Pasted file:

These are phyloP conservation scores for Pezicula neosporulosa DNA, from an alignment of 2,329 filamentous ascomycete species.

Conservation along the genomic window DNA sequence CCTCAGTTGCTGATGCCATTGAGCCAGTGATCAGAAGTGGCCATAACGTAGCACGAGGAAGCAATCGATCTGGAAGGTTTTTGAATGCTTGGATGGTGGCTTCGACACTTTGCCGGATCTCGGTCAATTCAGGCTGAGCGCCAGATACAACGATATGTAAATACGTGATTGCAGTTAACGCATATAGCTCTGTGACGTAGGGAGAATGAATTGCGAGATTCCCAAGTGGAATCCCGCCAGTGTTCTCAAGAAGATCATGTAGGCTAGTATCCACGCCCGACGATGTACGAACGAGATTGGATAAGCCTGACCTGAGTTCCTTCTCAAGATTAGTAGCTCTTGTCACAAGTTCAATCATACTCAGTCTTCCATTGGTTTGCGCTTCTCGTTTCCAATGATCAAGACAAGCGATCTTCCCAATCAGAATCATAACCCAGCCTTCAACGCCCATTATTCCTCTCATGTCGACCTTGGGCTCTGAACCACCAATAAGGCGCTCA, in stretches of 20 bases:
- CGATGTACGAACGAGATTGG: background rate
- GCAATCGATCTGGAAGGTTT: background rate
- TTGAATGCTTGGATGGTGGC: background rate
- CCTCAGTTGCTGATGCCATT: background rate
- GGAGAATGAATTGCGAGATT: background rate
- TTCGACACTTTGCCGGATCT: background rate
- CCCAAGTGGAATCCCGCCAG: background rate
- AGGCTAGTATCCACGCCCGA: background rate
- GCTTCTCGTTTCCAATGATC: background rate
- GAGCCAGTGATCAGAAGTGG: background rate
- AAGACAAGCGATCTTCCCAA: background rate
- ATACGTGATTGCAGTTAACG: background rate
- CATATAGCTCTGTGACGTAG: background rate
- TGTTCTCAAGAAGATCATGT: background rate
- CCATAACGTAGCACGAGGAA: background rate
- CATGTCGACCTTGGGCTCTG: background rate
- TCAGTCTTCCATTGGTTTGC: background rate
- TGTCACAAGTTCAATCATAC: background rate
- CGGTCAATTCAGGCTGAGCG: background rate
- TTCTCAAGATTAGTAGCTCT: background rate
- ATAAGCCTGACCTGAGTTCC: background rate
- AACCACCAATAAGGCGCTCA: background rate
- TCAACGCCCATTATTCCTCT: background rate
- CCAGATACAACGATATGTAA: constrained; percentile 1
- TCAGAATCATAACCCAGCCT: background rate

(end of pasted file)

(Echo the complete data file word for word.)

These are phyloP conservation scores for Pezicula neosporulosa DNA, from an alignment of 2,329 filamentous ascomycete species.

Conservation along the genomic window DNA sequence CCTCAGTTGCTGATGCCATTGAGCCAGTGATCAGAAGTGGCCATAACGTAGCACGAGGAAGCAATCGATCTGGAAGGTTTTTGAATGCTTGGATGGTGGCTTCGACACTTTGCCGGATCTCGGTCAATTCAGGCTGAGCGCCAGATACAACGATATGTAAATACGTGATTGCAGTTAACGCATATAGCTCTGTGACGTAGGGAGAATGAATTGCGAGATTCCCAAGTGGAATCCCGCCAGTGTTCTCAAGAAGATCATGTAGGCTAGTATCCACGCCCGACGATGTACGAACGAGATTGGATAAGCCTGACCTGAGTTCCTTCTCAAGATTAGTAGCTCTTGTCACAAGTTCAATCATACTCAGTCTTCCATTGGTTTGCGCTTCTCGTTTCCAATGATCAAGACAAGCGATCTTCCCAATCAGAATCATAACCCAGCCTTCAACGCCCATTATTCCTCTCATGTCGACCTTGGGCTCTGAACCACCAATAAGGCGCTCA, in stretches of 20 bases:
- CGATGTACGAACGAGATTGG: background rate
- GCAATCGATCTGGAAGGTTT: background rate
- TTGAATGCTTGGATGGTGGC: background rate
- CCTCAGTTGCTGATGCCATT: background rate
- GGAGAATGAATTGCGAGATT: background rate
- TTCGACACTTTGCCGGATCT: background rate
- CCCAAGTGGAATCCCGCCAG: background rate
- AGGCTAGTATCCACGCCCGA: background rate
- GCTTCTCGTTTCCAATGATC: background rate
- GAGCCAGTGATCAGAAGTGG: background rate
- AAGACAAGCGATCTTCCCAA: background rate
- ATACGTGATTGCAGTTAACG: background rate
- CATATAGCTCTGTGACGTAG: background rate
- TGTTCTCAAGAAGATCATGT: background rate
- CCATAACGTAGCACGAGGAA: background rate
- CATGTCGACCTTGGGCTCTG: background rate
- TCAGTCTTCCATTGGTTTGC: background rate
- TGTCACAAGTTCAATCATAC: background rate
- CGGTCAATTCAGGCTGAGCG: background rate
- TTCTCAAGATTAGTAGCTCT: background rate
- ATAAGCCTGACCTGAGTTCC: background rate
- AACCACCAATAAGGCGCTCA: background rate
- TCAACGCCCATTATTCCTCT: background rate
- CCAGATACAACGATATGTAA: constrained; percentile 1
- TCAGAATCATAACCCAGCCT: background rate